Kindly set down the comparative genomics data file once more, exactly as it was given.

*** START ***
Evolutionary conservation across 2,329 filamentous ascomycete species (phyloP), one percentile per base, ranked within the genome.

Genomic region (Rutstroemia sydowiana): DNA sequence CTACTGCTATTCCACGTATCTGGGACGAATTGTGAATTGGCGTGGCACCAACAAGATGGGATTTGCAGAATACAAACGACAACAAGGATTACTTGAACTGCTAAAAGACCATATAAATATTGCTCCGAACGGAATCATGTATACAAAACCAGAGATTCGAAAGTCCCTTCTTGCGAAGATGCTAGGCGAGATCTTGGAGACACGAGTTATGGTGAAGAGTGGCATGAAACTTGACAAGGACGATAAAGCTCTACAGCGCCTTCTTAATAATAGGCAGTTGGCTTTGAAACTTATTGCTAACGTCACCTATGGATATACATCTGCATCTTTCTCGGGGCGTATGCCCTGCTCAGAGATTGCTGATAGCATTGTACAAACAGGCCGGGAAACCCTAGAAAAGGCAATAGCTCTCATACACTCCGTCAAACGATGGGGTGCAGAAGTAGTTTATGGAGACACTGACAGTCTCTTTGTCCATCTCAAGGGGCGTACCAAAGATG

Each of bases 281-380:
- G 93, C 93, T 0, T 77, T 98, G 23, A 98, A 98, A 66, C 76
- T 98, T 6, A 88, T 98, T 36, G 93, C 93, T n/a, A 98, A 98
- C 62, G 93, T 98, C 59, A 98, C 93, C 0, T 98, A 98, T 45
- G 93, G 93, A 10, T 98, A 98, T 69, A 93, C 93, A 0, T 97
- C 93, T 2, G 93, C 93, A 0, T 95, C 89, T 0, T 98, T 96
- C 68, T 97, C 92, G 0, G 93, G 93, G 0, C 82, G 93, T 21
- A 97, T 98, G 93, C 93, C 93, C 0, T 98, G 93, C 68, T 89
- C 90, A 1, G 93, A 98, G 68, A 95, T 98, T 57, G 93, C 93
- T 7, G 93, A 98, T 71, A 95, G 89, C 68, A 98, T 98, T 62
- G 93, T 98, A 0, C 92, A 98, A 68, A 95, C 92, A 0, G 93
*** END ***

Evolutionary conservation across 2,329 filamentous ascomycete species (phyloP), one percentile per base, ranked within the genome.

Genomic region (Rutstroemia sydowiana): DNA sequence CTACTGCTATTCCACGTATCTGGGACGAATTGTGAATTGGCGTGGCACCAACAAGATGGGATTTGCAGAATACAAACGACAACAAGGATTACTTGAACTGCTAAAAGACCATATAAATATTGCTCCGAACGGAATCATGTATACAAAACCAGAGATTCGAAAGTCCCTTCTTGCGAAGATGCTAGGCGAGATCTTGGAGACACGAGTTATGGTGAAGAGTGGCATGAAACTTGACAAGGACGATAAAGCTCTACAGCGCCTTCTTAATAATAGGCAGTTGGCTTTGAAACTTATTGCTAACGTCACCTATGGATATACATCTGCATCTTTCTCGGGGCGTATGCCCTGCTCAGAGATTGCTGATAGCATTGTACAAACAGGCCGGGAAACCCTAGAAAAGGCAATAGCTCTCATACACTCCGTCAAACGATGGGGTGCAGAAGTAGTTTATGGAGACACTGACAGTCTCTTTGTCCATCTCAAGGGGCGTACCAAAGATG

Each of bases 281-380:
- G 93, C 93, T 0, T 77, T 98, G 23, A 98, A 98, A 66, C 76
- T 98, T 6, A 88, T 98, T 36, G 93, C 93, T n/a, A 98, A 98
- C 62, G 93, T 98, C 59, A 98, C 93, C 0, T 98, A 98, T 45
- G 93, G 93, A 10, T 98, A 98, T 69, A 93, C 93, A 0, T 97
- C 93, T 2, G 93, C 93, A 0, T 95, C 89, T 0, T 98, T 96
- C 68, T 97, C 92, G 0, G 93, G 93, G 0, C 82, G 93, T 21
- A 97, T 98, G 93, C 93, C 93, C 0, T 98, G 93, C 68, T 89
- C 90, A 1, G 93, A 98, G 68, A 95, T 98, T 57, G 93, C 93
- T 7, G 93, A 98, T 71, A 95, G 89, C 68, A 98, T 98, T 62
- G 93, T 98, A 0, C 92, A 98, A 68, A 95, C 92, A 0, G 93